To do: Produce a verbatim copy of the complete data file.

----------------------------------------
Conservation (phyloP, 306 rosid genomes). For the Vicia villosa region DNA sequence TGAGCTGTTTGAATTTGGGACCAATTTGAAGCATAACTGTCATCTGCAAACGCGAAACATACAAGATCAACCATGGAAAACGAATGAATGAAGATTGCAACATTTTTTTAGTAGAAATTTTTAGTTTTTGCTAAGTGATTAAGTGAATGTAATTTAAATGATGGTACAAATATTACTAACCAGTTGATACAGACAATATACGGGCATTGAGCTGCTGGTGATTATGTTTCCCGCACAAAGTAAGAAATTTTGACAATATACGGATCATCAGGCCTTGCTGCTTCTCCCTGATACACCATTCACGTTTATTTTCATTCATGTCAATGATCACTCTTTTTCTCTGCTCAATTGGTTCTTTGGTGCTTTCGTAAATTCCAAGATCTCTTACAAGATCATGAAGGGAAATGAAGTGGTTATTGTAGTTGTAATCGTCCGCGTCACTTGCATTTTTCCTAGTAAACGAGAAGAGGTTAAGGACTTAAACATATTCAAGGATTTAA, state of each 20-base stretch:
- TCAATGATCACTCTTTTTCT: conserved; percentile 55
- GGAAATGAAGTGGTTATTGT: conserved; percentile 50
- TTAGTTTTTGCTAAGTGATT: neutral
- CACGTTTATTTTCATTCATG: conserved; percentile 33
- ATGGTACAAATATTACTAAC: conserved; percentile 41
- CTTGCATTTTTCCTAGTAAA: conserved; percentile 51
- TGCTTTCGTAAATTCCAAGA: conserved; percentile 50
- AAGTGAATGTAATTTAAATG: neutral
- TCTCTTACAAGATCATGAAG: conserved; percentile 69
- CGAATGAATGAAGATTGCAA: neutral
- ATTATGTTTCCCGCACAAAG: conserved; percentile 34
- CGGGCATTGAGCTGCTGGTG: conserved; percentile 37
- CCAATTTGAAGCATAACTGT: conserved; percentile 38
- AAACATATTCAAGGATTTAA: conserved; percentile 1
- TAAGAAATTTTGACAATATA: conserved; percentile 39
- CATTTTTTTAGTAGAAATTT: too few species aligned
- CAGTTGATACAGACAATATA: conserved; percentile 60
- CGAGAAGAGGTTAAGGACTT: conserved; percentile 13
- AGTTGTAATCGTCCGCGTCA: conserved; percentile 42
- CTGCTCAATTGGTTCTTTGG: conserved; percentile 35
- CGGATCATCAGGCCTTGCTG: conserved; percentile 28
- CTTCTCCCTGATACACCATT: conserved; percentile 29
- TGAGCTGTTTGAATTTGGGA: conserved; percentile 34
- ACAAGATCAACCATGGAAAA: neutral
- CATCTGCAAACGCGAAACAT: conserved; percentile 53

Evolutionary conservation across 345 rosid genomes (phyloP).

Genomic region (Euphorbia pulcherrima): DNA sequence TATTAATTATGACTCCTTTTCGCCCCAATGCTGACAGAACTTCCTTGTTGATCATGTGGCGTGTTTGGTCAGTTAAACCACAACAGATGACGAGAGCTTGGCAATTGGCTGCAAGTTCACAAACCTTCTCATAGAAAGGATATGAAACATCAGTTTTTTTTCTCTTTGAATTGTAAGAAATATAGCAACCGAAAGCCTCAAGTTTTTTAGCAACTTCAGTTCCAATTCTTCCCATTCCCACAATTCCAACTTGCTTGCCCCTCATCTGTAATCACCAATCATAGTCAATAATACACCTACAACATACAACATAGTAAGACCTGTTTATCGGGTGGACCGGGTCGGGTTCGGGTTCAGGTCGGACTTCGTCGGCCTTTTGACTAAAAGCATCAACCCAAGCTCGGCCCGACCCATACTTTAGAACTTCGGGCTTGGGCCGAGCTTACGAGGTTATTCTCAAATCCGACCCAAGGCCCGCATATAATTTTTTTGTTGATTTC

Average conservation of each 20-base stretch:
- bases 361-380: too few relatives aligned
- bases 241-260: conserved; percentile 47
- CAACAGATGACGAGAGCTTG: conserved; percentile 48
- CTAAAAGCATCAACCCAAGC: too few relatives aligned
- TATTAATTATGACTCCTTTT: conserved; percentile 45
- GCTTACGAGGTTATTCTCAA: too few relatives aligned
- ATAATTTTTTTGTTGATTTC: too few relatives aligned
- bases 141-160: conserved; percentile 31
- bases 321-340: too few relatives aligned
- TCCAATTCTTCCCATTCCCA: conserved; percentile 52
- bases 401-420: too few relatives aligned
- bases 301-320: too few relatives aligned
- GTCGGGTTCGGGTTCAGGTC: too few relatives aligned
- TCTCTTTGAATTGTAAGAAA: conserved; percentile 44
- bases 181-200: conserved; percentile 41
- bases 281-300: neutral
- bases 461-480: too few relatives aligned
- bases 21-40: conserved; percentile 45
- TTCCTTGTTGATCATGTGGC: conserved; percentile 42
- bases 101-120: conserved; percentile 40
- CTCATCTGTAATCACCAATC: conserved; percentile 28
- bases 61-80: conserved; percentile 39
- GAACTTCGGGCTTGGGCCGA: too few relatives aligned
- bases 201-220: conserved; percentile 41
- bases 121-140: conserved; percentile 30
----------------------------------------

Conservation (phyloP, 306 rosid genomes). For the Vicia villosa region DNA sequence TGAGCTGTTTGAATTTGGGACCAATTTGAAGCATAACTGTCATCTGCAAACGCGAAACATACAAGATCAACCATGGAAAACGAATGAATGAAGATTGCAACATTTTTTTAGTAGAAATTTTTAGTTTTTGCTAAGTGATTAAGTGAATGTAATTTAAATGATGGTACAAATATTACTAACCAGTTGATACAGACAATATACGGGCATTGAGCTGCTGGTGATTATGTTTCCCGCACAAAGTAAGAAATTTTGACAATATACGGATCATCAGGCCTTGCTGCTTCTCCCTGATACACCATTCACGTTTATTTTCATTCATGTCAATGATCACTCTTTTTCTCTGCTCAATTGGTTCTTTGGTGCTTTCGTAAATTCCAAGATCTCTTACAAGATCATGAAGGGAAATGAAGTGGTTATTGTAGTTGTAATCGTCCGCGTCACTTGCATTTTTCCTAGTAAACGAGAAGAGGTTAAGGACTTAAACATATTCAAGGATTTAA, state of each 20-base stretch:
- TCAATGATCACTCTTTTTCT: conserved; percentile 55
- GGAAATGAAGTGGTTATTGT: conserved; percentile 50
- TTAGTTTTTGCTAAGTGATT: neutral
- CACGTTTATTTTCATTCATG: conserved; percentile 33
- ATGGTACAAATATTACTAAC: conserved; percentile 41
- CTTGCATTTTTCCTAGTAAA: conserved; percentile 51
- TGCTTTCGTAAATTCCAAGA: conserved; percentile 50
- AAGTGAATGTAATTTAAATG: neutral
- TCTCTTACAAGATCATGAAG: conserved; percentile 69
- CGAATGAATGAAGATTGCAA: neutral
- ATTATGTTTCCCGCACAAAG: conserved; percentile 34
- CGGGCATTGAGCTGCTGGTG: conserved; percentile 37
- CCAATTTGAAGCATAACTGT: conserved; percentile 38
- AAACATATTCAAGGATTTAA: conserved; percentile 1
- TAAGAAATTTTGACAATATA: conserved; percentile 39
- CATTTTTTTAGTAGAAATTT: too few species aligned
- CAGTTGATACAGACAATATA: conserved; percentile 60
- CGAGAAGAGGTTAAGGACTT: conserved; percentile 13
- AGTTGTAATCGTCCGCGTCA: conserved; percentile 42
- CTGCTCAATTGGTTCTTTGG: conserved; percentile 35
- CGGATCATCAGGCCTTGCTG: conserved; percentile 28
- CTTCTCCCTGATACACCATT: conserved; percentile 29
- TGAGCTGTTTGAATTTGGGA: conserved; percentile 34
- ACAAGATCAACCATGGAAAA: neutral
- CATCTGCAAACGCGAAACAT: conserved; percentile 53

Evolutionary conservation across 345 rosid genomes (phyloP).

Genomic region (Euphorbia pulcherrima): DNA sequence TATTAATTATGACTCCTTTTCGCCCCAATGCTGACAGAACTTCCTTGTTGATCATGTGGCGTGTTTGGTCAGTTAAACCACAACAGATGACGAGAGCTTGGCAATTGGCTGCAAGTTCACAAACCTTCTCATAGAAAGGATATGAAACATCAGTTTTTTTTCTCTTTGAATTGTAAGAAATATAGCAACCGAAAGCCTCAAGTTTTTTAGCAACTTCAGTTCCAATTCTTCCCATTCCCACAATTCCAACTTGCTTGCCCCTCATCTGTAATCACCAATCATAGTCAATAATACACCTACAACATACAACATAGTAAGACCTGTTTATCGGGTGGACCGGGTCGGGTTCGGGTTCAGGTCGGACTTCGTCGGCCTTTTGACTAAAAGCATCAACCCAAGCTCGGCCCGACCCATACTTTAGAACTTCGGGCTTGGGCCGAGCTTACGAGGTTATTCTCAAATCCGACCCAAGGCCCGCATATAATTTTTTTGTTGATTTC

Average conservation of each 20-base stretch:
- bases 361-380: too few relatives aligned
- bases 241-260: conserved; percentile 47
- CAACAGATGACGAGAGCTTG: conserved; percentile 48
- CTAAAAGCATCAACCCAAGC: too few relatives aligned
- TATTAATTATGACTCCTTTT: conserved; percentile 45
- GCTTACGAGGTTATTCTCAA: too few relatives aligned
- ATAATTTTTTTGTTGATTTC: too few relatives aligned
- bases 141-160: conserved; percentile 31
- bases 321-340: too few relatives aligned
- TCCAATTCTTCCCATTCCCA: conserved; percentile 52
- bases 401-420: too few relatives aligned
- bases 301-320: too few relatives aligned
- GTCGGGTTCGGGTTCAGGTC: too few relatives aligned
- TCTCTTTGAATTGTAAGAAA: conserved; percentile 44
- bases 181-200: conserved; percentile 41
- bases 281-300: neutral
- bases 461-480: too few relatives aligned
- bases 21-40: conserved; percentile 45
- TTCCTTGTTGATCATGTGGC: conserved; percentile 42
- bases 101-120: conserved; percentile 40
- CTCATCTGTAATCACCAATC: conserved; percentile 28
- bases 61-80: conserved; percentile 39
- GAACTTCGGGCTTGGGCCGA: too few relatives aligned
- bases 201-220: conserved; percentile 41
- bases 121-140: conserved; percentile 30